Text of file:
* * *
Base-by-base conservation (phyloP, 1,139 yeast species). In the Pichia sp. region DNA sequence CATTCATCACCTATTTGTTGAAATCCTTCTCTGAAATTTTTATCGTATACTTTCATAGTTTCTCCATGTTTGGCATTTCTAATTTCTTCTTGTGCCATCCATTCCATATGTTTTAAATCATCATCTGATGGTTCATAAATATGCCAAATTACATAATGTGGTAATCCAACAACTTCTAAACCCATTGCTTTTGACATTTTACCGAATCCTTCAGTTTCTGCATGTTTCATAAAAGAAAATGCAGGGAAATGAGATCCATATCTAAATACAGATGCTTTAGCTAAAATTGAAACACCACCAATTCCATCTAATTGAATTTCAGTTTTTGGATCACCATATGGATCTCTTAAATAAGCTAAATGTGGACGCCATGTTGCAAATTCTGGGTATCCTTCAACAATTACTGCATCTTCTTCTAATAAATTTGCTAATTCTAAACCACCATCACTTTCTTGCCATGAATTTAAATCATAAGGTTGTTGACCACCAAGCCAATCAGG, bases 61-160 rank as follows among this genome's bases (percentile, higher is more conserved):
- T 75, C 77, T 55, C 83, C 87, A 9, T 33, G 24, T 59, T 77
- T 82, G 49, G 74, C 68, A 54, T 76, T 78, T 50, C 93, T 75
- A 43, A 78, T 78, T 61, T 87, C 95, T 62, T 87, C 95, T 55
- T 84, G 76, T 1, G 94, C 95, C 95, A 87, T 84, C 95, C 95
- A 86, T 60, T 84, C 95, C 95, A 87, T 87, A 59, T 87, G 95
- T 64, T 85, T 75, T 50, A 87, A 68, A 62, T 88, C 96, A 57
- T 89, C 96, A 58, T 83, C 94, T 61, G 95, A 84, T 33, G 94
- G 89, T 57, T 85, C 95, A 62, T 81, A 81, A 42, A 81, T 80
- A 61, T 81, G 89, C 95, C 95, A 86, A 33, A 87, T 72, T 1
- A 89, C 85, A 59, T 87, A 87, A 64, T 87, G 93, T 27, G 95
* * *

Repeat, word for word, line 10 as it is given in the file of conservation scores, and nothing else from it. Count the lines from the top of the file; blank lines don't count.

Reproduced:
- A 61, T 81, G 89, C 95, C 95, A 86, A 33, A 87, T 72, T 1